So I cheered up, and sure enough, things got worse. Apparently, despite the intelligence communities’ recent 9-page memo to airlines, airports, and law enforcement agencies that we remain top targets for terrorists, the draft White House budget seeks to eliminate or severely diminish funding for several security and air service programs, with most of the diverted funding going toward the president’s priorities of immigration enforcement and building that ridiculous border wall.
There are, of course, more than two sides to many of the arguments regarding some of the programs to be cut: (a) those who point out the absence of any terrorist incidents in the US since 9/11, so our system must be working well; (b) those who seem to believe the entire system is a severe case of bureaucratic overkill, and (c) various levels of in-betweeners. I inhabit a piece of each of those. Certainly, there’s a balance to be found, and it’s not static – the threat is an amorphous moving target, and the technology, policies and procedures must continue to remain agile to meet it, both domestically and internationally. As regular readers are aware, I tend to be a strong critic of certain TSA activities, but overall, TSA has made remarkable progress and remarkably few clunkers in the last 16 years… (who remembers the 30% false alarm rates of the “puffers”?)
The threats listed in the intelligence memo include:
- "Artfully concealed weapons and explosives" on aircraft. Nationally, TSA screening picked up more than 3000 weapons last year – and yet failed to find more than 90% during one of their own red team tests, so we don’t really know what might be getting through. Let’s keep intensive recurrent training in the budget.
- The "insider threat" posed by airport employees giving outsiders access to secure areas and planes.” True, although no worse than the potential threat from the insider employees themselves. Seems like more intensive recurrent training and vetting could handle a budget boost, including administrative personnel with access to the airport computer systems.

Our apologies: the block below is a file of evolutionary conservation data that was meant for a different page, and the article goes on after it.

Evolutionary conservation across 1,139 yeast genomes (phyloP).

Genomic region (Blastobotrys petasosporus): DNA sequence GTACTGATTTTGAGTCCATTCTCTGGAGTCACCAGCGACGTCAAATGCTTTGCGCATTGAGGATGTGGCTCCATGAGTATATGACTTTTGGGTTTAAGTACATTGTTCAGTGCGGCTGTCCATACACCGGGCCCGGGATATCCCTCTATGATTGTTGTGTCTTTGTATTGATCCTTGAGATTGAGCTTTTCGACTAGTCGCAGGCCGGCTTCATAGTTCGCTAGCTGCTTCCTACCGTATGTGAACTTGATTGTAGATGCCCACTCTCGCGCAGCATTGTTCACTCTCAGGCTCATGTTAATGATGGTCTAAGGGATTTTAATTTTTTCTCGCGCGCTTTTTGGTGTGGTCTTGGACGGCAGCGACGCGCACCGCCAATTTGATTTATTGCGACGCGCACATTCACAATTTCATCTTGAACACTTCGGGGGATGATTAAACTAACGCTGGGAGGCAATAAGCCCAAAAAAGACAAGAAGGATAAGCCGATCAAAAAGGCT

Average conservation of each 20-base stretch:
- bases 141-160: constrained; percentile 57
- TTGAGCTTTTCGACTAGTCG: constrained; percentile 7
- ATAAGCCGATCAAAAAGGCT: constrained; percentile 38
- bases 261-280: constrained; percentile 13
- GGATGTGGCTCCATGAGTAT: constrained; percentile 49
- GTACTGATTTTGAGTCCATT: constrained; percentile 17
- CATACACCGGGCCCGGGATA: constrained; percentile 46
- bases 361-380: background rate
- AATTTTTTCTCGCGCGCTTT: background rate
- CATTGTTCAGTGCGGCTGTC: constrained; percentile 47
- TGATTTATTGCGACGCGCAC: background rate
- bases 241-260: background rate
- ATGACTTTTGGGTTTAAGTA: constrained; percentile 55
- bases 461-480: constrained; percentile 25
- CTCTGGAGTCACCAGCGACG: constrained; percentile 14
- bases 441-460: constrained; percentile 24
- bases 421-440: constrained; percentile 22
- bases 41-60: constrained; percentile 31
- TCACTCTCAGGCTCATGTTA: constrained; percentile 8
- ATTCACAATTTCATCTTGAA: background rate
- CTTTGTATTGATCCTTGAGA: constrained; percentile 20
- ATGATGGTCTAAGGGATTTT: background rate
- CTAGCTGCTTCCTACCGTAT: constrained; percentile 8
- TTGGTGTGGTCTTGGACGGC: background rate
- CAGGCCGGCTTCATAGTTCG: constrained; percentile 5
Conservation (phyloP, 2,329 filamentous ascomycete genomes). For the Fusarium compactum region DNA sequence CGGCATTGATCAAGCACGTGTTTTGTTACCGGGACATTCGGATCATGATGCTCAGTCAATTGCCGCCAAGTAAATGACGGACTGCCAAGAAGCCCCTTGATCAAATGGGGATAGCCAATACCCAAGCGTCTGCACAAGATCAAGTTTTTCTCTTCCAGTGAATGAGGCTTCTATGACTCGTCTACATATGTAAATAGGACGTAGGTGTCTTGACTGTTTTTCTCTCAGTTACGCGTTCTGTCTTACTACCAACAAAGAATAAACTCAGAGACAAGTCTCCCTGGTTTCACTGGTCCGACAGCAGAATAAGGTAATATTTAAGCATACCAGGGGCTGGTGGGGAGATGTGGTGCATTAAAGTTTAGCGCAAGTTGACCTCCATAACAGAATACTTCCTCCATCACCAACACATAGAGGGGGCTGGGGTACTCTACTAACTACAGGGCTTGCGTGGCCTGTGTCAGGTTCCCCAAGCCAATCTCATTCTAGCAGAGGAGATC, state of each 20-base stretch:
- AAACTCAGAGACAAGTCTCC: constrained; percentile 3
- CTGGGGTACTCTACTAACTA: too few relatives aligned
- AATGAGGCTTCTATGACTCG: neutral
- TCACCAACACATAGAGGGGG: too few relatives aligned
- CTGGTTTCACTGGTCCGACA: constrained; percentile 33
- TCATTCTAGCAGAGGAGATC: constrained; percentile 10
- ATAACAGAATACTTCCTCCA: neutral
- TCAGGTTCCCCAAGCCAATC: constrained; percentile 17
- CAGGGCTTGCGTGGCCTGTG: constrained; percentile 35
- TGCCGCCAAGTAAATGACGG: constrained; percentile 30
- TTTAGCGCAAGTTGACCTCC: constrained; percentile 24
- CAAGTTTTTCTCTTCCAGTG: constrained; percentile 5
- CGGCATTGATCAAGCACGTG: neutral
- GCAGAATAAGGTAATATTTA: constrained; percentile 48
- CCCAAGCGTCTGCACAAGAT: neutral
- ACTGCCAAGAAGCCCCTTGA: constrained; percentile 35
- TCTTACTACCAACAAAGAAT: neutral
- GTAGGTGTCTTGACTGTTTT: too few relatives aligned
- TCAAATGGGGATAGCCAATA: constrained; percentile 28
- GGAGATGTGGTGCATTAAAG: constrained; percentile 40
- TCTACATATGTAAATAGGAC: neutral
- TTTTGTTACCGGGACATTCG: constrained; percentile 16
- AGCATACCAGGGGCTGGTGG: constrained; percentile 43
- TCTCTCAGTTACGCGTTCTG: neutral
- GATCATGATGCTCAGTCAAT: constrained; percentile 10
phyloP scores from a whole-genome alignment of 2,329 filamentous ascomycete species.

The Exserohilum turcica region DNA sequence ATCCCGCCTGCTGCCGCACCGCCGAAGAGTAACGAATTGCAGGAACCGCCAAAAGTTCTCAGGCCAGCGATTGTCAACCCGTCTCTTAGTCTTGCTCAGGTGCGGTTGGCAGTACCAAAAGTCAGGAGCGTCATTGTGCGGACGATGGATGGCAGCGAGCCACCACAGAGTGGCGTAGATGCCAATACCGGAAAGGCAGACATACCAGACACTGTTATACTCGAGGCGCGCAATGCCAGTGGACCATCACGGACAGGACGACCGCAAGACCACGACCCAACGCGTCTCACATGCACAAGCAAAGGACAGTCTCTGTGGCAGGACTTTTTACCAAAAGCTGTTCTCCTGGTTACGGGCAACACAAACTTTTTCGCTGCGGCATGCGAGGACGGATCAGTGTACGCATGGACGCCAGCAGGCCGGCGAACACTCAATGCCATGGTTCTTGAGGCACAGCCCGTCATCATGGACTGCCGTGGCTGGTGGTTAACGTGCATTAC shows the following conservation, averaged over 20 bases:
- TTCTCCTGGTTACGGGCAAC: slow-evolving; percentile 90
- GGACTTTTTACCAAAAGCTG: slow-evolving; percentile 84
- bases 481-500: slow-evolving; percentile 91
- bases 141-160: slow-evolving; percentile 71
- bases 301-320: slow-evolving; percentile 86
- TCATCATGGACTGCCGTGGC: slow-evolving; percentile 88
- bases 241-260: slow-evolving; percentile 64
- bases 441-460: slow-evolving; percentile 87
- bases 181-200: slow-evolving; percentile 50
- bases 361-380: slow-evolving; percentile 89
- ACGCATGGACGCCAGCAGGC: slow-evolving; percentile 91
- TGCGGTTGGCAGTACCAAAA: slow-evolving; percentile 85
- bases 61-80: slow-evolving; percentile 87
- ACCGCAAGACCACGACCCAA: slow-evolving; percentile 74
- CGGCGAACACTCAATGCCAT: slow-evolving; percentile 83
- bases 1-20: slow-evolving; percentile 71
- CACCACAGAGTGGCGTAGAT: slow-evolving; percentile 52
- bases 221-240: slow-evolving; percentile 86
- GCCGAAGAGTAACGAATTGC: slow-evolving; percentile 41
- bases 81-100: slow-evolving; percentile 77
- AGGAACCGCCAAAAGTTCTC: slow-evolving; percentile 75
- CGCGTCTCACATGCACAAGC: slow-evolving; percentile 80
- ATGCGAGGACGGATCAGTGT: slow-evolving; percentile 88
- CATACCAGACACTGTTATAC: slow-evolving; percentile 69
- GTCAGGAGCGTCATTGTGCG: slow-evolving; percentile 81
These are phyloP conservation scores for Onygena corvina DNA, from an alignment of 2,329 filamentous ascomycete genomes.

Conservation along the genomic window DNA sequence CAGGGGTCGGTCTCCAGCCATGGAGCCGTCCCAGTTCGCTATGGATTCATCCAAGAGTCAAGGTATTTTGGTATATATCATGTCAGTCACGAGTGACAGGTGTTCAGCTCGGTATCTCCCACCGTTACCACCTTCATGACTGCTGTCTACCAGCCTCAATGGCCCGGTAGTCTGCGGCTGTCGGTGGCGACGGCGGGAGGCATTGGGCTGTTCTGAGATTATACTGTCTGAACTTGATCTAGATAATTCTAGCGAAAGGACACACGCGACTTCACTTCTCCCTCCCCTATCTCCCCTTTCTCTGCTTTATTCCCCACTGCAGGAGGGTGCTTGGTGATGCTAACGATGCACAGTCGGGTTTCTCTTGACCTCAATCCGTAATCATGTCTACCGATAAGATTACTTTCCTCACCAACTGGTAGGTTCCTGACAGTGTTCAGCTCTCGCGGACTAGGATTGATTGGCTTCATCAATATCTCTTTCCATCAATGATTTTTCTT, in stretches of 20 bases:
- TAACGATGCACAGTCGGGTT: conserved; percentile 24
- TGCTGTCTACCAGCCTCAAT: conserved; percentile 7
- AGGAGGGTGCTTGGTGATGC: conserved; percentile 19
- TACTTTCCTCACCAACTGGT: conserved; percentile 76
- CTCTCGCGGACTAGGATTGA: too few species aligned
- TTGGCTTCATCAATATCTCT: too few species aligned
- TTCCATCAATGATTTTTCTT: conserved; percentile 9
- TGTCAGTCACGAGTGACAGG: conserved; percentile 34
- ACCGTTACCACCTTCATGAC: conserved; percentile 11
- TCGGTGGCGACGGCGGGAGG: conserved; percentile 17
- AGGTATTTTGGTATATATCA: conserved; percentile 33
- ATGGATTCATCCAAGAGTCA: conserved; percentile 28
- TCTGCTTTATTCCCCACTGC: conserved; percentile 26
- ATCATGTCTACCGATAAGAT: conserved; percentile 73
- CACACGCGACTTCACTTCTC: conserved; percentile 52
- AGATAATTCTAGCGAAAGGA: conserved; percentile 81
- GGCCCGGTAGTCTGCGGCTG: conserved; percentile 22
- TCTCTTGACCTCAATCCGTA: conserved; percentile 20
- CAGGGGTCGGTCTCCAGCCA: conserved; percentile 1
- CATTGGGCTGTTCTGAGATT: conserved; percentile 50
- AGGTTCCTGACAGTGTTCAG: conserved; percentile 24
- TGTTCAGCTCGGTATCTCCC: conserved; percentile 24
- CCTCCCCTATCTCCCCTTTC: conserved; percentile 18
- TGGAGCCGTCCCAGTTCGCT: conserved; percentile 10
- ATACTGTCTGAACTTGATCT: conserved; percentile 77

- “Reports of suspicious drone activity.” Again, true, but still a largely theoretical and undetermined level of threat and essentially an FAA airspace issue; not much an airport or airline can do about it.
This takes us to the White House budget cuts. The intelligence memo suggests such security measures as training for various support personnel to “identify and report suspicious activity”. However, that’s also the basic description of the much-discredited Behavior Detection Officer program (BDO) which lacks any scientific basis whatsoever, often described as no better than a coin toss, and which is subject to just about every manner of personal bias that exists; I meet 7 of their criteria just walking in the door. Cutting the BDO program funding and moving those 3,000 (sic) officers back to the checkpoints and baggage rooms that they were hired for is pretty much a no-cost win-win - they can exercise their BDO “skills” there, while doing something useful.
Space constraints don’t allow room for greater detail on some additional cuts, but to summarize a few:
- Grant program to support local police to airports will shift the cost of national requirements to local governments, and disproportionately so to the smaller airports.
- Visible Intermodal Prevention and Response Program (VIPR), dispatches teams to some high threat airports and some other transportation facilities such as rail stations. It’s unclear whether their $57 million annual budget is justified by unspecified results; you can’t prove the negative, that the VIPR “deterrent” has stopped things from happening.
- Training for the flight deck officer program, to allow pilots to carry weapons in the cockpit. $20 million. Really? In the past, two of them have shot themselves in the foot.
- The Air Marshal program. A very large expense over a very small number of flights; and the airlines typically lose a great deal of revenue in the first-class seats, which means that your economy seats cost a little more. Cuts are under consideration.
All of this and more to meet the administration’s goal of public funding for 75% of the current TSA budget, which New York Sen. Chuck Schumer (D-NY) called a “cash raid to pay for the border wall.” Apparently, Mexico has gone very low profile in the White House budget process.
To quote that great American philosopher, Lily Tomlin, “No matter how cynical I become, it’s never enough to keep up”.